A lot of Ron Fleming’s fellow soldiers spent the last five decades trying to forget what they saw and did in Vietnam. Now 74, Fleming has spent most of that time trying to hold on to it. He has never been as proud as he was when he was 21.

“I take issue with those who say we lost. We didn’t lose that war,” he said, sitting on the edge of his hospital bed at the San Francisco VA medical center. “Everywhere I went, we literally kicked the crap out of them.”

Fleming was a door gunner in the war, hanging out of a helicopter on a strap with a machine gun in his hands. He fought in the Tet Offensive, sometimes 40 hours straight, firing 6,000 rounds a minute. But he never gave much thought to catching one himself.

“You see, at 21, you’re bulletproof,” he said. “Dying wasn’t on the agenda.”

But now, it is. Fleming has congestive heart failure, arthritis and breathing problems. He often lands in the VA hospital with asthma attacks, and the palliative care team visits him regularly. He thinks about death.

“I wish it’d get off its ass and come on me. I’m sick of this crap,” he said, as his heart rate monitor ticked up. “You see, dying’s the easy part. Living is what’s hard.”

Fleming has had trouble holding down a job since he got back from the war. He had a girl he lived with for 10 years, but they never married, never had kids. He lives alone in Oakland now. He says he angers easily and is always hypervigilant. About 10 years ago, he was diagnosed with PTSD. More than anything, he says, he suffers from a “rotten outlook” on life.

“Sometimes I think that now I’m being paid back for all the men I killed,” he said. “I killed a lot of them. More than I can count.”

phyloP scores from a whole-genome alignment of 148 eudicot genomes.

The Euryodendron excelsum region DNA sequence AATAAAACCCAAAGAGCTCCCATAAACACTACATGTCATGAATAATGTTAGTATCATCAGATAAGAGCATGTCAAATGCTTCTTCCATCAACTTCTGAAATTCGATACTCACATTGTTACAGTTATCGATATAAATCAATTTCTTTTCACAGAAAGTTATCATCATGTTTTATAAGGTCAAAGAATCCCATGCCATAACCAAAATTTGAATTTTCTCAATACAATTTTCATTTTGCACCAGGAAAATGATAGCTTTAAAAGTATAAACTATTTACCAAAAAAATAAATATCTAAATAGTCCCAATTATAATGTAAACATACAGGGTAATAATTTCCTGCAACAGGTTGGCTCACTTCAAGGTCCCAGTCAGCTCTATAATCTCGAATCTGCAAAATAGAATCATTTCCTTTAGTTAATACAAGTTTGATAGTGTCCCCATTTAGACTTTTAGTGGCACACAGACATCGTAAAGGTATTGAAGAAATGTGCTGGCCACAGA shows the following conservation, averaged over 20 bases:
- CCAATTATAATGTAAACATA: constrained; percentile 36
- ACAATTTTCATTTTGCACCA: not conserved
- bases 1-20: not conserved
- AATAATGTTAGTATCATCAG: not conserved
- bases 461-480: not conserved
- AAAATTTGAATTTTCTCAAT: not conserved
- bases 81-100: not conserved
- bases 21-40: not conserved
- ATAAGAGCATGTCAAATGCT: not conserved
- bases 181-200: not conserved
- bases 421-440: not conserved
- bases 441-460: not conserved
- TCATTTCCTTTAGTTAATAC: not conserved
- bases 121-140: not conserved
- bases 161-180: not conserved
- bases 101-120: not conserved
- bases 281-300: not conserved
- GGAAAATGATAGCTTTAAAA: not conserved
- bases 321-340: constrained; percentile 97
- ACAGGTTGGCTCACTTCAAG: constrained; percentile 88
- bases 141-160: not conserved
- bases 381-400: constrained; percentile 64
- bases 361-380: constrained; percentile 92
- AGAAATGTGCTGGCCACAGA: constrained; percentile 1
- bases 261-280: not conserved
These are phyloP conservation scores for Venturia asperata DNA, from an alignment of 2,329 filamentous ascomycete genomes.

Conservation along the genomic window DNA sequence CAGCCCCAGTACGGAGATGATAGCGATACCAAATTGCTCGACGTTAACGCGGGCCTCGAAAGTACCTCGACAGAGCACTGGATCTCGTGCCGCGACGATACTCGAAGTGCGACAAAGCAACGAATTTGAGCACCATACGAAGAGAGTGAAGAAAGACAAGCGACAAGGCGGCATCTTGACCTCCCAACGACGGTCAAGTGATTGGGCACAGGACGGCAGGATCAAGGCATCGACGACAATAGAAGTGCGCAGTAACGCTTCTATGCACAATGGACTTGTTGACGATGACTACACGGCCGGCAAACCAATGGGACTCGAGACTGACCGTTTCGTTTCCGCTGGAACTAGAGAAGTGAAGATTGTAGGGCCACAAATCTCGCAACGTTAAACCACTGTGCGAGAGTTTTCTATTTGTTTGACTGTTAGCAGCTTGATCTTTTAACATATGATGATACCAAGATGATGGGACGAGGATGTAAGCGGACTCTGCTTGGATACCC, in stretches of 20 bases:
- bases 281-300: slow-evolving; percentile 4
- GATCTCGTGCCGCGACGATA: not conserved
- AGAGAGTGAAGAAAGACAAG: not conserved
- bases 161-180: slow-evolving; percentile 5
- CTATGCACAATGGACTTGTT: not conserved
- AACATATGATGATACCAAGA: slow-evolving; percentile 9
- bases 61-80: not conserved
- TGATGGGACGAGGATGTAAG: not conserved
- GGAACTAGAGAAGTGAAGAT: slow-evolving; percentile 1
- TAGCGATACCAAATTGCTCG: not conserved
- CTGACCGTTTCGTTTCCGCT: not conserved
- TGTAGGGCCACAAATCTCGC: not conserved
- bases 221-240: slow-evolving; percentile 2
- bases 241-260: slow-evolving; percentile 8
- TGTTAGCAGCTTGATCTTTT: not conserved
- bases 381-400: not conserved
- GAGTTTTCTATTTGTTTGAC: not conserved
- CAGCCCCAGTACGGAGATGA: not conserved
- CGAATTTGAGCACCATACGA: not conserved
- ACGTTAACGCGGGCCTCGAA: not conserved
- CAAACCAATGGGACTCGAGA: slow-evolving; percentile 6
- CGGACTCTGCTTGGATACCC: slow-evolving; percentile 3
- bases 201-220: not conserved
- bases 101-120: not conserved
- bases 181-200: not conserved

Unlike Fleming, some Vietnam vets don’t find out they have PTSD until they have just months or weeks left to live. Symptoms of terminal illnesses, like pain or breathlessness, can trigger flashbacks, making vets feel as threatened as they did on the battlefield.

“The war memories start coming back, they start having nightmares,” said VJ Periyakoil, a palliative care physician at the VA in Palo Alto. She says opioid medications, like morphine and oxycodone, that are often used for treating pain and breathlessness can make PTSD symptoms worse.

“The side effect of those medications, they make you fuzzyheaded,” she said. “Your defenses that you use to cope with the PTSD, which might help repress a lot of the difficult memories, that coping strategy starts to come apart.”

She has had patients tell her: “I would much rather tolerate the physical pain, the cancer pain, than take opioids and my defenses crumble.”

Some vets see their pain or PTSD as retribution for their work in the line of duty.

“Sometimes I’ve had patients refuse medications that might ease their experiences because they feel that they deserve to suffer,” Periyakoil said. “This is redemptive.”

The best thing to do in these situations can be to stand down, she said. With weeks left to live, there isn’t enough time to resolve the mental anguish, and staff have to let patients set the pace and tone for their care.

But doctors and nurses, just like soldiers, hate doing nothing.

“We talk about the moral distress that we have sometimes about really knowing that we’re doing the right thing for this individual, so that we can be present for their suffering, the way they need to do it,” said Patrice Villars, a hospice nurse at the San Francisco VA.

For Ron Fleming, death is still likely a couple of years out. His doctors have been begging him, gently, to consider mental health counseling or antidepressants. But he has refused.

“I don’t want to take psychiatric drugs. The vets call them the happy pills,” he said. “I don’t want any of those, because they change you. I don’t want to change.”